Hittle et al v. Wal-Mart Stores East, LP et al

Filing 57

OPINION AND ORDER granting 51 Motion to Re-Open Discovery. Signed by Magistrate Judge Elizabeth Preston Deavers on 11/17/2017. (mas)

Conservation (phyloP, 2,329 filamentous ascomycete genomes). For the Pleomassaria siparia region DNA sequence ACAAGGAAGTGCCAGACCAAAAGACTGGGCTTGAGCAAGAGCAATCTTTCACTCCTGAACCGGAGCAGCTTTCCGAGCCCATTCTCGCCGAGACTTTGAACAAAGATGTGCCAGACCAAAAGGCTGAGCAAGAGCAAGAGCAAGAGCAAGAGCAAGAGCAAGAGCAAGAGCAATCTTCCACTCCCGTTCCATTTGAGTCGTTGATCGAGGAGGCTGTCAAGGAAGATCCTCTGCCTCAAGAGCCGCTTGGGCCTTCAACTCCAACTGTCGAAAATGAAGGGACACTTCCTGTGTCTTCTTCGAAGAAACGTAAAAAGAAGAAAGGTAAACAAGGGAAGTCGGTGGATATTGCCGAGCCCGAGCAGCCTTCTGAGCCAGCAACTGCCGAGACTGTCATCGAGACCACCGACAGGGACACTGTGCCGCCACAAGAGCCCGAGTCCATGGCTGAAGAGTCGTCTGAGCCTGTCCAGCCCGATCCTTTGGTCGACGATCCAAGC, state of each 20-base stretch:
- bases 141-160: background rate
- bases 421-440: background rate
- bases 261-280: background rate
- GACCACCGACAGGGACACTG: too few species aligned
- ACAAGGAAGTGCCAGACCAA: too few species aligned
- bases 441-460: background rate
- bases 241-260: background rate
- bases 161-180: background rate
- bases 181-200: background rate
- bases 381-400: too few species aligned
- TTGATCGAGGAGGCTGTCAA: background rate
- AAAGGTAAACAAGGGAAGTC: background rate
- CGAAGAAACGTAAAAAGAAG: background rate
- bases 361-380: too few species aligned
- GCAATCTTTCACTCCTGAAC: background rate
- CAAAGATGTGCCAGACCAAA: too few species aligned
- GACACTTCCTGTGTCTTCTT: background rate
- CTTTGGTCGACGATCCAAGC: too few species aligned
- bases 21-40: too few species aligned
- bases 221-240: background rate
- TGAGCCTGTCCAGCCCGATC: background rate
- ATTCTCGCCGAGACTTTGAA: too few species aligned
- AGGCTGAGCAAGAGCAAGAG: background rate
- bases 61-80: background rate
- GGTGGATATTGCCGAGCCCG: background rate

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UNITED STATES DISTRICT COURT SOUTHERN DISTRICT OF OHIO EASTERN DIVISION ROCHELE HITTLE et al., Plaintiffs, Civil Action 2:15-cv-2763 Judge Michael H. Watson Magistrate Judge Elizabeth P. Deavers v. WAL-MART STORES EAST, LP, Defendant. OPINION & ORDER This matter is before the Court on Plaintiffs’ Motion to Re-Open Discovery (ECF No. 51), Defendants’ Response in Opposition (ECF No. 52), and Plaintiffs’ Reply (ECF No. 53). For the reasons that follow, Plaintiffs’ Motion is GRANTED. I. This is an action arising out of a criminal attack that occurred on Plaintiff Rochele Hittle (“Rochele Hittle”) that occurred in Defendant Wal-Mart Stores East, LP’s (“Defendant” or Wal-Mart”) Zanesville Wal-Mart store (the “Store”) on April 22, 2014 by a man named Patrick Curry (“Curry”). Curry was subsequently captured and convicted of first-degree rape. Plaintiff initiated this action through the filing of a Complaint on August 28, 2015. (ECF No. 3.) Plaintiffs allege that, prior to the assault on Rochele Hittle, Wal-Mart was aware that Curry had a prior history of sexually assaulting customers inside the Store and negligently failed to ensure the safety of its customers from further harm caused by Curry. Plaintiffs further assert claims for intentional, wanton or reckless conduct and loss of consortium. Discovery concluded on August 31, 2016. (ECF No. 20.) II. Plaintiffs now assert that, Wal-Mart’s deficient discovery responses with respect to other sexually-related incidents at the Store prevented Plaintiffs from conducting proper discovery related to those incidents. Specifically, Plaintiffs contend that Wal-Mart failed to adequately respond to Plaintiffs’ discovery requests—which included a related interrogatory, a request for production and questioning during depositions—for incident reports of sexual or felonious assaults on other customers in the Store during the relevant time period in question.1 In Request for Production of Documents No. 7, Plaintiffs sought the following: 7. Produce copies of all incident reports, correspondence, memoranda, and other materials Defendant possesses regarding criminal acts of a sexual nature committed by third parties against patrons of Defendant's stores occurring on its premises from January 1, 2004 through December 31, 2014 including, but not limited to, sexual assaults, attempted sexual assaults, abductions, attempted abductions, child molestation, rape, sexual imposition, gross sexual imposition, or lewd conduct. (ECF No. 51, p. 3.) Wal-Mart objected to the request on the grounds of vagueness and irrelevance, and agreed instead to “produce a claim run report for this store involving criminal acts of a sexual nature committed by third parties against patrons . . . from October 2010 through April 2014.” (ECF No. 51, Ex. 2.) Wal-Mart then produced a document containing only the April 2014 incident with Rochele Hittle. (ECF No. 51, Ex. 3.) Plaintiffs also sent interrogatories to which Wal-Mart objected, regarding the latter’s procedures on issuing trespass notices. Plaintiffs sought intervention from the Court after which Wal-Mart agreed to answer the following supplemental interrogatory: 1 Plaintiffs assert that the relevant time period is from October 2010, when Curry’s first documented sexual imposition incident took place at the Store, and April 2014, when Curry assaulted Rochele Hittle. 2 Within the market within which the Zanesville Wal-Mart sites, does WalMart have a regular practice of issuing trespass notices for individuals who commit crimes other than shoplifting. (ECF No. 51, Ex. 4.) Wal-Mart responded: Objection. This interrogatory is overbroad in temporal and geographic scope and not reasonably calculated to lead to the discovery of admissible evidence. Without waiving said objection, on the date of the incident, the Zanesville Walmart was part of Market 216. Market 216 did not have a regular practice of always issuing trespass notices to customers who commit crimes other than shoplifting [emphasis added]. (Id.) Plaintiffs contend that the use of the word “always” was misleading, allowing Wal-Mart to evade the purpose of the interrogatory. Plaintiffs further questioned Wal-Mart witnesses Steve Jones, the general manager, as well as three asset protection associates during depositions regarding trespass notices. Each of the witnesses stated that they could not recall any specific instances in which the notices were issued for anything other than shoplifting. Additionally, asset protection associate Rick Jones testified that it was procedure to scan trespass letters into an online system, accessible by all Wal-Mart stores, then to store the hard copy in a binder. Based on the request for production, interrogatory and deposition testimony, Plaintiffs argue they believed no other sexual offense incidents took place at the Store between October 2010 and April 2014, and that if there were any other trespass notices relating to sexual offenses, Wal-Mart would have produced them during discovery. Wal-Mart’s expert witness issued a report on July 8, 2016. The report stated that it relied upon deposition testimony but also a review of all of the incidents from the Muskingum County Sherriff’s Department and the Zanesville Police Department at the Store from April 2012 to April 2014. The expert concluded that “[t]here were no other 3 sexual assaults or felonious assaults of customers.” (ECF No. 51, Ex. 1.) Plaintiffs counsel requested the reports and Wal-Mart provided them in the second week of September, once discovery had already closed. Plaintiffs assert that the reports “revealed other sexually-related incidents—incidents that should have been disclosed in responses to the first set of document requests” and now seek leave to re-open discovery. (ECF No. 51, p. 7.) Specifically, Plaintiffs point to incidents on September 24, 2012, involving a “male subject” who was “touching a child.” Another incident on October 15, 2012 involved a call to respond to the same male subject who was “on trespass list for touching kids.” Wal-Mart’s staff called the police to have the man arrested. After obtaining the reports Wal-Mart’s expert relied upon, Plaintiffs obtained the full police incident log from 2006 through 2014. On August 13, 2011, another incident involving “sexual contact” occurred. The police responded and looked through videos at the Store to identify the man in question. On December 7, 2011, the same man returned to the Store, was identified by an asset protection associate, and observed taking photos of women. The police arrested him for sexual imposition and for voyeurism and disorderly conduct. Finally, another incident on December 23, 2011 involved an older man taking cell phone photos of women inside the Store. Wal-Mart issued this third man a trespass notice. (Id. pp. 8-9.) Wal-Mart asserts that it properly objected to Plaintiffs’ discovery requests, responded with proposed language that narrowed the requests for relevance based on time periods and subject, and produced the materials responsive to the narrowed 4 language. Wal-Mart also asserts that the deposition testimony was not misleading or false—the employees simply did not recollect other trespass notices or sexual incidents—and that Plaintiffs did not take a Rule 30(b)(6) corporate representative deposition, meaning none of the deponents were speaking as to corporate knowledge. Wal-Mart further argues that the time period for discovery has now closed and Plaintiffs should have filed a motion to compel within the discovery time period if they have disagreed with Wal-Mart’s objections and narrowed responses. Finally, Wal-Mart contends that the information Plaintiffs are seeking to re-open discovery to obtain is not relevant because it is not related to the time period at issue and is not limited to similar incidents. III. With respect to ordering additional discovery, a district court is to consider the following factors: (1) when the movant learned of the issue that is the subject of the desired discovery; (2) whether the desired discovery would have changed the ruling of a dispositive motion; (3) how long the discovery period lasted; (4) whether the movant was dilatory in its discovery efforts; and (5) whether the non-movant was responsive to discovery requests. Plott v. General Motors Corp., Packard Elec. Div., 71 F.3d 1190, 1196-97 (6th Cir. 1995). Here, Plaintiffs learned of the subject of the desired discovery after the discovery period closed and filed its motion to re-open shortly thereafter. Wal-Mart contends that Plaintiffs have asserted since the beginning of the litigation that additional incidents of sexual misconduct took place at the Store. The Court notes, however, that the assertion 5 and confirmation thereof are relevant distinctions. Plaintiffs may have believed additional incidents of a sexual nature took place, but did not receive confirmation of such incidents until they received the police reports once the discovery period was over. Re-opening discovery will not affect dispositive motions because summary judgment has been stayed pending the resolution of the instant Motion. (ECF No. 55.) The sufficiency of the discovery period here is not at issue between the parties. The Court, therefore, finds that factor does not weigh one way or another. While Wal-Mart contends that Plaintiffs were dilatory in their discovery efforts by not moving to compel or seeking a corporate representative deposition, the Court finds this factor does not weigh heavily against granting the Motion. See Kohus v. Ohio State Highway Patrol, 310 F.R.D. 549, 551 (S.D. Ohio 2015) (despite plaintiff being dilatory in discovery efforts, granting motion to re-open in the interests of justice). Finally, while short of uncompliant, Wal-Mart’s narrowed response to Request for Production of Documents No. 7 precluded Plaintiffs from discovering the information relevant to the other incidents of a sexual nature that took place at the Store during the period from October 2010 to April 2014. The information that is subject to the motion to re-open discovery is relevant to Plaintiffs’ claims that Wal-Mart breached a duty to Rochele Hittle by knowing of Curry’s history of sexual misconduct and failing to exercise requisite care to its business invitees regarding Curry. For the abovementioned reasons, Plaintiffs’ Motion to Re-Open Discovery is hereby GRANTED. (ECF No. 51.) Plaintiffs shall have until FEBRUARY 17, 2017 to conduct additional discovery related to incidents of sexual 6 assault that took place within the Store between October 2010 and April 2014. Summary judgment motions shall be filed by MARCH 17, 2017. IT IS SO ORDERED. Date: January 17, 2017 /s/ Elizabeth A. Preston Deavers ELIZABETH A. PRESTON DEAVERS UNITED STATES MAGISTRATE JUDGE 7